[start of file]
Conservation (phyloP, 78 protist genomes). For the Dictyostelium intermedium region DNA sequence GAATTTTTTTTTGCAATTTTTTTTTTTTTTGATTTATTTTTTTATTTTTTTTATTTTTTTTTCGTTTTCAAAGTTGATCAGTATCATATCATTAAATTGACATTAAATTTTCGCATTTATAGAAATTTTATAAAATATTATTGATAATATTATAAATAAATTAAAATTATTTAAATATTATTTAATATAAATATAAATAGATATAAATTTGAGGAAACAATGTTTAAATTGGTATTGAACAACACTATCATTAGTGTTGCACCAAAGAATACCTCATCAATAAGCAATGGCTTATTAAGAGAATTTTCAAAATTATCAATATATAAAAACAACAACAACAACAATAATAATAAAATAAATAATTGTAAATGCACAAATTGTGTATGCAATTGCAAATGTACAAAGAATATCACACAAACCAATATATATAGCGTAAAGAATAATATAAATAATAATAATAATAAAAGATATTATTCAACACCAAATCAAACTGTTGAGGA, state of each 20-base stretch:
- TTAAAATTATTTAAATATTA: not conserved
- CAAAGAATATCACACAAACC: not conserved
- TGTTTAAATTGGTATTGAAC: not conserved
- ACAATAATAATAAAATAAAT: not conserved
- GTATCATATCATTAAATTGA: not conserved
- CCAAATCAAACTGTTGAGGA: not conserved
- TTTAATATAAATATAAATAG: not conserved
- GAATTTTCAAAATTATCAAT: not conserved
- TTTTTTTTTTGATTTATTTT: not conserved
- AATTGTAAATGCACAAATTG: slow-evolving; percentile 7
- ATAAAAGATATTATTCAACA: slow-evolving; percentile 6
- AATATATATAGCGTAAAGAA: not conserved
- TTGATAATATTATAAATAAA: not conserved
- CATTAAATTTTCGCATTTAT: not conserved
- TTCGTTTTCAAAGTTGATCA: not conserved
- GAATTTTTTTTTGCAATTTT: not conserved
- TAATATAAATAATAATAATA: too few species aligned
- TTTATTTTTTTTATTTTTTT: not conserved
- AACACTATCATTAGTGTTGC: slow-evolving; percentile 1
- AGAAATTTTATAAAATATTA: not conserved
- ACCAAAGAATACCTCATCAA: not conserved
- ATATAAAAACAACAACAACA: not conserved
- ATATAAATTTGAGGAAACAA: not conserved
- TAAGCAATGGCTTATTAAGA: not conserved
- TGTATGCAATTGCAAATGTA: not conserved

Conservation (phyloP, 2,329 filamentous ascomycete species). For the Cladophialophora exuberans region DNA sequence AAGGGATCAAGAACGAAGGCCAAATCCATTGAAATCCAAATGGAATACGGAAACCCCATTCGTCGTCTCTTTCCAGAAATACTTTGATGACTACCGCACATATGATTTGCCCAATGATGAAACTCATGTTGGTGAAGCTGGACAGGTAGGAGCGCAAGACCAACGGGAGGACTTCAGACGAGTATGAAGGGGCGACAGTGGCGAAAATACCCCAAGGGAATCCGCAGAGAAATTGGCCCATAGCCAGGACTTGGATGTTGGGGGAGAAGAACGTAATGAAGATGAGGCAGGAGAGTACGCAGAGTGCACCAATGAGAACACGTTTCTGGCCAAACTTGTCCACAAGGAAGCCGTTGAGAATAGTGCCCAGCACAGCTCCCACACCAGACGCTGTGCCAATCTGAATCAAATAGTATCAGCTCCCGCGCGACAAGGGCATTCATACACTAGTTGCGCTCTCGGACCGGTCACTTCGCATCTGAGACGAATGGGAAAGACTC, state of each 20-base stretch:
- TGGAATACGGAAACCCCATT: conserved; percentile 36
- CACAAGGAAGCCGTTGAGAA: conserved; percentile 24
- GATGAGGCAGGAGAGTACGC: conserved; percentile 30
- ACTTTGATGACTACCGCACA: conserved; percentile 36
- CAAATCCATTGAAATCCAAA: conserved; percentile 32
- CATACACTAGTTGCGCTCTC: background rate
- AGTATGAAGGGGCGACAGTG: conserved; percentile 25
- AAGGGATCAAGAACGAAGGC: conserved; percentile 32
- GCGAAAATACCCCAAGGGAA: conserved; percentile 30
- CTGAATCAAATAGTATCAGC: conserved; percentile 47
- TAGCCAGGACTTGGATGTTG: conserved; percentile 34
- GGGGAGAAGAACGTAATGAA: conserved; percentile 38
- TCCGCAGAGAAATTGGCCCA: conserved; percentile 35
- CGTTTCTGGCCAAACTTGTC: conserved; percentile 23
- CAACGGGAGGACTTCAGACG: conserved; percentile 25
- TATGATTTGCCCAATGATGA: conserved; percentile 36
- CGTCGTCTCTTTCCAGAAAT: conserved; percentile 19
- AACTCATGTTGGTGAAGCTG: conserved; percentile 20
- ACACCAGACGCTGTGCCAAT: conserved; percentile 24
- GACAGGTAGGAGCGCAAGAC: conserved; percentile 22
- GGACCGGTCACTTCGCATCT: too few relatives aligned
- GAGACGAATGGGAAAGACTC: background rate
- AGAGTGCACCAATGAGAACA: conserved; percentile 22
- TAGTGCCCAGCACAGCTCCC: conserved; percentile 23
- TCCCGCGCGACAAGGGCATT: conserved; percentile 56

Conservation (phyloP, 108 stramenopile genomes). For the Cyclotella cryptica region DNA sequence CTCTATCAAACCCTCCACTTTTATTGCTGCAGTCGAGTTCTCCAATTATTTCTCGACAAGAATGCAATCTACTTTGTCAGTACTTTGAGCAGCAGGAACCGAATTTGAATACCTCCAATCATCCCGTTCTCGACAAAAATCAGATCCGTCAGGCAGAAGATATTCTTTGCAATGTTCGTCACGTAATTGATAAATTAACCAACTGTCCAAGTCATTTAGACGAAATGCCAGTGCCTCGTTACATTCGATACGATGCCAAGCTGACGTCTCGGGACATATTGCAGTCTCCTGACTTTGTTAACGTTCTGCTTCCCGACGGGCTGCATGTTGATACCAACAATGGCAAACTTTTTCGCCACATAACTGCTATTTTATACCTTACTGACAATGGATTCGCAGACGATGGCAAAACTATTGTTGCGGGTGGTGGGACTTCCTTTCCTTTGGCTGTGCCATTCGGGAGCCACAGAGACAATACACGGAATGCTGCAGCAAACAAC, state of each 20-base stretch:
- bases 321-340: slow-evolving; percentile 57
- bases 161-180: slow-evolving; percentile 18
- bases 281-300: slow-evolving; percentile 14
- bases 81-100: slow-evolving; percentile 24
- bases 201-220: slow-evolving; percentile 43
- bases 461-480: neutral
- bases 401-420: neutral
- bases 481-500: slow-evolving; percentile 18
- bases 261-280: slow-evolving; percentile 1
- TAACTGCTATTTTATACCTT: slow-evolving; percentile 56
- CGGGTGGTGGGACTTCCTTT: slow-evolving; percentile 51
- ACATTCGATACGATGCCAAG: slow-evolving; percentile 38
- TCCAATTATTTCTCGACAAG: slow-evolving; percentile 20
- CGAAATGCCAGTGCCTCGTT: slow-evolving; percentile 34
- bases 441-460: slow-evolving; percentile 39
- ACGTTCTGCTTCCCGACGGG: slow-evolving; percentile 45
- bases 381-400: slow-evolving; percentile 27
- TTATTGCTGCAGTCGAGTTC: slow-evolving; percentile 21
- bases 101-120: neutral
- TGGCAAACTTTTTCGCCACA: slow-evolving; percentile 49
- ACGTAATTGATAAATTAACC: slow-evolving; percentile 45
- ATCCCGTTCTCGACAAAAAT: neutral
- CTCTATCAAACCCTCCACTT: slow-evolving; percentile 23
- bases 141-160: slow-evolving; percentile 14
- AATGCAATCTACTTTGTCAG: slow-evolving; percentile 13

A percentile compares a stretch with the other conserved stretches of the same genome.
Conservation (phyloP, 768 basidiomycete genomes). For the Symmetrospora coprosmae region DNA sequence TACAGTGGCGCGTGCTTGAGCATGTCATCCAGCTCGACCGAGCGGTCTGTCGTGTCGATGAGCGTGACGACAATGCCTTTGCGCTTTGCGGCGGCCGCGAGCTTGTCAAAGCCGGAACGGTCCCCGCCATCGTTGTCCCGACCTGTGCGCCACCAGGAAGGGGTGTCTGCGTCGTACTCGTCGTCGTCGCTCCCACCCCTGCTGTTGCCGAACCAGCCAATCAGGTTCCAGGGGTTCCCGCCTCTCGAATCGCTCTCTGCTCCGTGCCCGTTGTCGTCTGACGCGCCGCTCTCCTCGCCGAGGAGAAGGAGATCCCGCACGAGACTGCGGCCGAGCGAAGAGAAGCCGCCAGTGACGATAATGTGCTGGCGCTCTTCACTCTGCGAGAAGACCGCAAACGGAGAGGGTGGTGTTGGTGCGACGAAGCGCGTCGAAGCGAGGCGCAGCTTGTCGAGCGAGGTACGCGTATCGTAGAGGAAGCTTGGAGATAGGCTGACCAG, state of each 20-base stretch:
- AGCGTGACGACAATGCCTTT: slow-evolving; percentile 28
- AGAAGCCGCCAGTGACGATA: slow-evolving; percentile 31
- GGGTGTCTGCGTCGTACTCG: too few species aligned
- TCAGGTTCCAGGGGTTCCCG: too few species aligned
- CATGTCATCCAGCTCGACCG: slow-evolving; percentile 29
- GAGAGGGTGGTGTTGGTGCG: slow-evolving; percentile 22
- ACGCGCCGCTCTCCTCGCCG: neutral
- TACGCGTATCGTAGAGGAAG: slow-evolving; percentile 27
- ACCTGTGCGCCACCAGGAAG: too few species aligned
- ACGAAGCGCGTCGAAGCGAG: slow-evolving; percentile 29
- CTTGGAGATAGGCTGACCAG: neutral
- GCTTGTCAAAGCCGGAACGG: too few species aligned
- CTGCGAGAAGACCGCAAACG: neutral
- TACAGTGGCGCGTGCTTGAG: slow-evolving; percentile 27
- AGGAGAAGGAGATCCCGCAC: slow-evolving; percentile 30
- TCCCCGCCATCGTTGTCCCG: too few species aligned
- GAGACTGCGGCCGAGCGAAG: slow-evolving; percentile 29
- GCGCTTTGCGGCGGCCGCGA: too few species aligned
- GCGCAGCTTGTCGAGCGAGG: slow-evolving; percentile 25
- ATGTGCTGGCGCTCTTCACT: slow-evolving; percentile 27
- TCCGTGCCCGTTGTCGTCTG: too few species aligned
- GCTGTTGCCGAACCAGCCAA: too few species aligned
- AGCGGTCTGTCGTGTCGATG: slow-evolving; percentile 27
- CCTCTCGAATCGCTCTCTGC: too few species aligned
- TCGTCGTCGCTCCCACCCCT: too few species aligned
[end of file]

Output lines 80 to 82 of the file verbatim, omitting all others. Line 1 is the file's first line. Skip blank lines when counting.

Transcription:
Conservation (phyloP, 768 basidiomycete genomes). For the Symmetrospora coprosmae region DNA sequence TACAGTGGCGCGTGCTTGAGCATGTCATCCAGCTCGACCGAGCGGTCTGTCGTGTCGATGAGCGTGACGACAATGCCTTTGCGCTTTGCGGCGGCCGCGAGCTTGTCAAAGCCGGAACGGTCCCCGCCATCGTTGTCCCGACCTGTGCGCCACCAGGAAGGGGTGTCTGCGTCGTACTCGTCGTCGTCGCTCCCACCCCTGCTGTTGCCGAACCAGCCAATCAGGTTCCAGGGGTTCCCGCCTCTCGAATCGCTCTCTGCTCCGTGCCCGTTGTCGTCTGACGCGCCGCTCTCCTCGCCGAGGAGAAGGAGATCCCGCACGAGACTGCGGCCGAGCGAAGAGAAGCCGCCAGTGACGATAATGTGCTGGCGCTCTTCACTCTGCGAGAAGACCGCAAACGGAGAGGGTGGTGTTGGTGCGACGAAGCGCGTCGAAGCGAGGCGCAGCTTGTCGAGCGAGGTACGCGTATCGTAGAGGAAGCTTGGAGATAGGCTGACCAG, state of each 20-base stretch:
- AGCGTGACGACAATGCCTTT: slow-evolving; percentile 28
- AGAAGCCGCCAGTGACGATA: slow-evolving; percentile 31